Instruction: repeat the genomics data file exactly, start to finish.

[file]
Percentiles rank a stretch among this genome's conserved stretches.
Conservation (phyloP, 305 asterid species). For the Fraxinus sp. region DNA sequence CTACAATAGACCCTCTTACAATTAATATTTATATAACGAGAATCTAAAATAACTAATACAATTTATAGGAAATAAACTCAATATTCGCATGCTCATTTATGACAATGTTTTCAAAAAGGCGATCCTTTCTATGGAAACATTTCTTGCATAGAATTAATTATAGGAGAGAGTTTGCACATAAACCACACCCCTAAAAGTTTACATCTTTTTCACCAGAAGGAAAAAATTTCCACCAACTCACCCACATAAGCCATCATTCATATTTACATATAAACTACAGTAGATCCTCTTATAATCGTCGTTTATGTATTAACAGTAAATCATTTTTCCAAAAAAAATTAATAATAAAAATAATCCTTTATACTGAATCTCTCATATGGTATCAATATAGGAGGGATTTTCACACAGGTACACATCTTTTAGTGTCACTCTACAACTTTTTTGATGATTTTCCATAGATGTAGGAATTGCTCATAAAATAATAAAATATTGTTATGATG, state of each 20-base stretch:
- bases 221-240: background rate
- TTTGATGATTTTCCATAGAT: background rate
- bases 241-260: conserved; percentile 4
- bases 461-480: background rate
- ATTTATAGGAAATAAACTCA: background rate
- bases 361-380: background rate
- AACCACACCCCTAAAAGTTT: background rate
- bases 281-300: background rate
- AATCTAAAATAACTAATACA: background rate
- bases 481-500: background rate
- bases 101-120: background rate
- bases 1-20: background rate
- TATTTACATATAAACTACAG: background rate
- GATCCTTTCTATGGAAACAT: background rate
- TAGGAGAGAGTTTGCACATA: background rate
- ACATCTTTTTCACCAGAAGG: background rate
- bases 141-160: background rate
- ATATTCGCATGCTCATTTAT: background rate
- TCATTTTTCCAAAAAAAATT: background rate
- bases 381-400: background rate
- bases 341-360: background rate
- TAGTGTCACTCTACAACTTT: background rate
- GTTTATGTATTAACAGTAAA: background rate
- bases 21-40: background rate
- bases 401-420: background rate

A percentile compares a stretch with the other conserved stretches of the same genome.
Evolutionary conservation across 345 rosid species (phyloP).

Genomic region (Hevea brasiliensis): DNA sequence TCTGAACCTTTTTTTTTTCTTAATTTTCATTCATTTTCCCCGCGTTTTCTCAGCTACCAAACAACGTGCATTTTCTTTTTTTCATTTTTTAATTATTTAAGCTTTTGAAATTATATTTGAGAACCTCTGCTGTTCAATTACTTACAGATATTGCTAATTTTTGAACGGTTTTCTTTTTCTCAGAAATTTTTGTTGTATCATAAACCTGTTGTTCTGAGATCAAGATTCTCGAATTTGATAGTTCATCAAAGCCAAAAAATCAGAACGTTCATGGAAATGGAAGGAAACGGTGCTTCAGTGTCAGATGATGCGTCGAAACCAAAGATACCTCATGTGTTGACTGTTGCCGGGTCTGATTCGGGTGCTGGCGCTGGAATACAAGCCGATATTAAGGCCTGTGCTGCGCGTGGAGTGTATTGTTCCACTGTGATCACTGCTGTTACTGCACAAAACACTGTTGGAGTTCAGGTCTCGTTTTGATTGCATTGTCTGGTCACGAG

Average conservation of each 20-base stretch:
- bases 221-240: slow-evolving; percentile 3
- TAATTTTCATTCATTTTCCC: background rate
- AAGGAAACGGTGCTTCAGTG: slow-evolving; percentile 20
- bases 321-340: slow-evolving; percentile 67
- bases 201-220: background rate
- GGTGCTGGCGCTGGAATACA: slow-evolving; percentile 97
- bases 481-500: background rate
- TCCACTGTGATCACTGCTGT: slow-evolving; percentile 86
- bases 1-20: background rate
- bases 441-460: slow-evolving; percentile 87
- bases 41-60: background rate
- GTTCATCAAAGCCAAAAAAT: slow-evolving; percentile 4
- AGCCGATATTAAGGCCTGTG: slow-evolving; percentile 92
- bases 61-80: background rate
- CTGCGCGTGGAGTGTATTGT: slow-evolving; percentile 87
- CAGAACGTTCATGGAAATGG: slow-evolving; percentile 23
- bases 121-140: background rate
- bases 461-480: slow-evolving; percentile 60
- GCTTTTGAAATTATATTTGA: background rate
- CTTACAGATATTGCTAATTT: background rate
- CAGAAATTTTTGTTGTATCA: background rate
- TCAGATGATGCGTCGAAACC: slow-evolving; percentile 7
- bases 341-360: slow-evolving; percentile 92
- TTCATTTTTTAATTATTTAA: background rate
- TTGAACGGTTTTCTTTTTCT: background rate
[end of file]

Percentiles rank a stretch among this genome's conserved stretches.
Conservation (phyloP, 305 asterid species). For the Fraxinus sp. region DNA sequence CTACAATAGACCCTCTTACAATTAATATTTATATAACGAGAATCTAAAATAACTAATACAATTTATAGGAAATAAACTCAATATTCGCATGCTCATTTATGACAATGTTTTCAAAAAGGCGATCCTTTCTATGGAAACATTTCTTGCATAGAATTAATTATAGGAGAGAGTTTGCACATAAACCACACCCCTAAAAGTTTACATCTTTTTCACCAGAAGGAAAAAATTTCCACCAACTCACCCACATAAGCCATCATTCATATTTACATATAAACTACAGTAGATCCTCTTATAATCGTCGTTTATGTATTAACAGTAAATCATTTTTCCAAAAAAAATTAATAATAAAAATAATCCTTTATACTGAATCTCTCATATGGTATCAATATAGGAGGGATTTTCACACAGGTACACATCTTTTAGTGTCACTCTACAACTTTTTTGATGATTTTCCATAGATGTAGGAATTGCTCATAAAATAATAAAATATTGTTATGATG, state of each 20-base stretch:
- bases 221-240: background rate
- TTTGATGATTTTCCATAGAT: background rate
- bases 241-260: conserved; percentile 4
- bases 461-480: background rate
- ATTTATAGGAAATAAACTCA: background rate
- bases 361-380: background rate
- AACCACACCCCTAAAAGTTT: background rate
- bases 281-300: background rate
- AATCTAAAATAACTAATACA: background rate
- bases 481-500: background rate
- bases 101-120: background rate
- bases 1-20: background rate
- TATTTACATATAAACTACAG: background rate
- GATCCTTTCTATGGAAACAT: background rate
- TAGGAGAGAGTTTGCACATA: background rate
- ACATCTTTTTCACCAGAAGG: background rate
- bases 141-160: background rate
- ATATTCGCATGCTCATTTAT: background rate
- TCATTTTTCCAAAAAAAATT: background rate
- bases 381-400: background rate
- bases 341-360: background rate
- TAGTGTCACTCTACAACTTT: background rate
- GTTTATGTATTAACAGTAAA: background rate
- bases 21-40: background rate
- bases 401-420: background rate

A percentile compares a stretch with the other conserved stretches of the same genome.
Evolutionary conservation across 345 rosid species (phyloP).

Genomic region (Hevea brasiliensis): DNA sequence TCTGAACCTTTTTTTTTTCTTAATTTTCATTCATTTTCCCCGCGTTTTCTCAGCTACCAAACAACGTGCATTTTCTTTTTTTCATTTTTTAATTATTTAAGCTTTTGAAATTATATTTGAGAACCTCTGCTGTTCAATTACTTACAGATATTGCTAATTTTTGAACGGTTTTCTTTTTCTCAGAAATTTTTGTTGTATCATAAACCTGTTGTTCTGAGATCAAGATTCTCGAATTTGATAGTTCATCAAAGCCAAAAAATCAGAACGTTCATGGAAATGGAAGGAAACGGTGCTTCAGTGTCAGATGATGCGTCGAAACCAAAGATACCTCATGTGTTGACTGTTGCCGGGTCTGATTCGGGTGCTGGCGCTGGAATACAAGCCGATATTAAGGCCTGTGCTGCGCGTGGAGTGTATTGTTCCACTGTGATCACTGCTGTTACTGCACAAAACACTGTTGGAGTTCAGGTCTCGTTTTGATTGCATTGTCTGGTCACGAG

Average conservation of each 20-base stretch:
- bases 221-240: slow-evolving; percentile 3
- TAATTTTCATTCATTTTCCC: background rate
- AAGGAAACGGTGCTTCAGTG: slow-evolving; percentile 20
- bases 321-340: slow-evolving; percentile 67
- bases 201-220: background rate
- GGTGCTGGCGCTGGAATACA: slow-evolving; percentile 97
- bases 481-500: background rate
- TCCACTGTGATCACTGCTGT: slow-evolving; percentile 86
- bases 1-20: background rate
- bases 441-460: slow-evolving; percentile 87
- bases 41-60: background rate
- GTTCATCAAAGCCAAAAAAT: slow-evolving; percentile 4
- AGCCGATATTAAGGCCTGTG: slow-evolving; percentile 92
- bases 61-80: background rate
- CTGCGCGTGGAGTGTATTGT: slow-evolving; percentile 87
- CAGAACGTTCATGGAAATGG: slow-evolving; percentile 23
- bases 121-140: background rate
- bases 461-480: slow-evolving; percentile 60
- GCTTTTGAAATTATATTTGA: background rate
- CTTACAGATATTGCTAATTT: background rate
- CAGAAATTTTTGTTGTATCA: background rate
- TCAGATGATGCGTCGAAACC: slow-evolving; percentile 7
- bases 341-360: slow-evolving; percentile 92
- TTCATTTTTTAATTATTTAA: background rate
- TTGAACGGTTTTCTTTTTCT: background rate